FLORHAM PARK, N.J. (AP) Big Ben.

Buckingham Palace.

The Tower of London.

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They might all remain unchecked on many New York Jets players' ''must-see'' lists.

The team left for London on Thursday night, but this is no European vacation. Coach Todd Bowles wants his Jets players focused on the task at hand - playing the Miami Dolphins on Sunday - and not sightseeing.

''They've got enough money, they can make it in the offseason,'' Bowles said with a laugh Thursday. ''They will be OK, they'll be all right. They get a little bit of free time, they can do their tour. We're on a business trip. They want to go back in the offseason, hey, have at it.''

The Jets will be playing their first game overseas since a preseason game in Japan against Tampa Bay in 2003. While he was coach of the Buffalo Bills, Jets offensive coordinator Chan Gailey traveled with his team to Toronto three times - but that did little to prepare him for this type of trip.

''We never had to leave Thursday,'' Gailey said, ''to drive to Toronto two hours.''

This trip was seven-plus hours in the air, and the Jets planned to practice Friday at a London-area facility. They hold a walkthrough on Saturday at Wembley Stadium and then play the Dolphins there on Sunday.

The team intended to check out the surface of the field to prepare for what they might face during the game.

''I've heard that it comes up a little bit and it's a little soggy,'' Bowles said. ''I'll see how it is when we get there.''

Right tackle Breno Giacomini has spoken to some players who have played at Wembley before, and recommends his teammates bring their regular cleats as well as studded shoes just to be prepared for any playing surface.

''I've done it before where we played on a bad field late in the playoffs and we had to change our cleats,'' he said. ''I just tell these guys, it's just another thing. Just bring `em and try them out.''

Bowles tried to keep the players on as normal a schedule as possible, which is why he opted to stay in New Jersey until the end of the week.

The team watched film of last Sunday's loss to Philadelphia on Monday at the facility, the players had off on Tuesday and then the Jets had full practices both Wednesday and Thursday.

''We got the bulk of it done, like every other week,'' Bowles said. ''That's the good thing about it.''

Along with Cleveland Browns tight end Gary Barnidge, Giacomini co-founded the nonprofit American Football Without Barriers in 2011 and they host camps in underprivileged countries. The Jets offensive lineman thinks the Jets and Dolphins game in London can help the game expand globally.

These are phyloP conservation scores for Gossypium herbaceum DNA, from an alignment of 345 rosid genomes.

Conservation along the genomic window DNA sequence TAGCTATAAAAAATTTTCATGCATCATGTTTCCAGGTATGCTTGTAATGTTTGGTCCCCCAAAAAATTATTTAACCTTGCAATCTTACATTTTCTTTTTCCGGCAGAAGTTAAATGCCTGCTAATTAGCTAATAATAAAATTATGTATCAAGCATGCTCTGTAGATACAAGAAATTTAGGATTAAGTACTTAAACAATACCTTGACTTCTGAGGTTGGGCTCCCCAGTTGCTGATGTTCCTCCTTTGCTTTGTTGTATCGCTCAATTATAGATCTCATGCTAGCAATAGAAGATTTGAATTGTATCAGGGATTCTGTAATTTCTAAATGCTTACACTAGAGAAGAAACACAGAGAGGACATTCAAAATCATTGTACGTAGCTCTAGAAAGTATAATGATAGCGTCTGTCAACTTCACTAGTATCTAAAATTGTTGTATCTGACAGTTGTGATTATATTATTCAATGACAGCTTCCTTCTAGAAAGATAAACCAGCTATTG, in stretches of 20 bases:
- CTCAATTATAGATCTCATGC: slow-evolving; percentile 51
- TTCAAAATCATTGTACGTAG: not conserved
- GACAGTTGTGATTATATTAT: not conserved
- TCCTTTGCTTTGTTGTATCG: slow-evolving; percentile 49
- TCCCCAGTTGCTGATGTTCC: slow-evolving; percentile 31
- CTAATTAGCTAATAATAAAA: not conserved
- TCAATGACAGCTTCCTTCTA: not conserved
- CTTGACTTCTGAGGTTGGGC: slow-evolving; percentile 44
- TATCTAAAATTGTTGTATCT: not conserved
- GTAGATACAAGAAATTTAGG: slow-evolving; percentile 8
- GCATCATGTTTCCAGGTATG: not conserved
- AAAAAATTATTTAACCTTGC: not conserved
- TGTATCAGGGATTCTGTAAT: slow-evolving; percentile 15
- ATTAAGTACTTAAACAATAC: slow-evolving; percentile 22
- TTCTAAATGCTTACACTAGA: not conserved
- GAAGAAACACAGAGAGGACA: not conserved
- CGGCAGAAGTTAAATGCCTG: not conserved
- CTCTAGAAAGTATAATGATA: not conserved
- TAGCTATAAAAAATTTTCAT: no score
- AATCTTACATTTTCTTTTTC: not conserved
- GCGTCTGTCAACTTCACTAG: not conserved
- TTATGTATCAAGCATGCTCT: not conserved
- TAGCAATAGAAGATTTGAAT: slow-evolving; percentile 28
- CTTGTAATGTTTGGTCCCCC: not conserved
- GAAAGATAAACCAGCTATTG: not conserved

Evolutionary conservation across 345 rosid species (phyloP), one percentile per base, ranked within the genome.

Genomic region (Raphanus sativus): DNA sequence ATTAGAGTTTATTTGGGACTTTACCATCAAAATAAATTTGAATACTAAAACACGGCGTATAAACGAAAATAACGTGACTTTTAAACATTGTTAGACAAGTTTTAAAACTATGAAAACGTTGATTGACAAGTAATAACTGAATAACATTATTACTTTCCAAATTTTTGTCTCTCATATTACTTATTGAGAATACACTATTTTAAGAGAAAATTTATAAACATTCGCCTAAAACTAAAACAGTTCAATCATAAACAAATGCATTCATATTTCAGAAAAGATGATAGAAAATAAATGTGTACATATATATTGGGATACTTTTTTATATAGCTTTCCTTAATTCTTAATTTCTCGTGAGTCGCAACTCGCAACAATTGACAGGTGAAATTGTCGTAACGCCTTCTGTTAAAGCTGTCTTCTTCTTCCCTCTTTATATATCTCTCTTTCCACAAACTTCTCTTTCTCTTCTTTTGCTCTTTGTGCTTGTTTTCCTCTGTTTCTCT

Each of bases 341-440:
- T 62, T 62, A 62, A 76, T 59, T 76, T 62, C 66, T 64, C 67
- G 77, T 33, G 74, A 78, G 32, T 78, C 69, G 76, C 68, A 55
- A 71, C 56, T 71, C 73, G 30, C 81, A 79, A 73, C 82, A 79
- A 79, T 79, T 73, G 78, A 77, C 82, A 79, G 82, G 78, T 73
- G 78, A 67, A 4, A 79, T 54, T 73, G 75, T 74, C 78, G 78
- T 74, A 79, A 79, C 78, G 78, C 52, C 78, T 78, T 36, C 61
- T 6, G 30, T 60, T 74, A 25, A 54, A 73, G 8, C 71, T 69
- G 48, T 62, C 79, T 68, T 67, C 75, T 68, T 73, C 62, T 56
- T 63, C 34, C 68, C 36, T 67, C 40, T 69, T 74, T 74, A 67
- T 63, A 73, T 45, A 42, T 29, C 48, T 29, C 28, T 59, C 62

''American football fans are growing all over the world,'' Giacomini said. ''This gives people a chance locally over there the chance to travel three, four, five or six hours and go watch an NFL game, and not just watch it at 3 a.m. or on replay when you already know the result.''

Most of the players planned to sleep through most of the flight, given the five-hour time difference. Before they hit the sack, though, some posted pictures on Twitter and Instagram from the plane. Defensive end Muhammad Wilkerson tweeted: ''Business Trip to London (has)jetlife.''

Cornerback Buster Skrine, who has never been to London, has one thing he hopes to do when he has a few minutes of free time.

''I want to go shopping when we get out there,'' he said with a big smile. ''I want to see what kind of clothes and stuff they've got there.''

NOTES: With TE Jeff Cumberland out for the game with a concussion, the Jets promoted TE Wes Saxton from the practice squad. Saxton was an undrafted free agent out of South Alabama. New York also signed DL Deon Barnes to the practice squad a day after releasing him. ... According to a story in The New York Times, among the 5,000 items the Jets shipped to London for the trip included 350 rolls of toilet paper to replace the thinner version used overseas. ... Gailey said he heard ''all the bad rumors'' about Brandon Marshall when he was acquired from Chicago in the offseason, but insisted the sometimes-controversial receiver has been ''great'' to work with. ''Wonderful,'' Gailey said. ''Not just good. Wonderful.''

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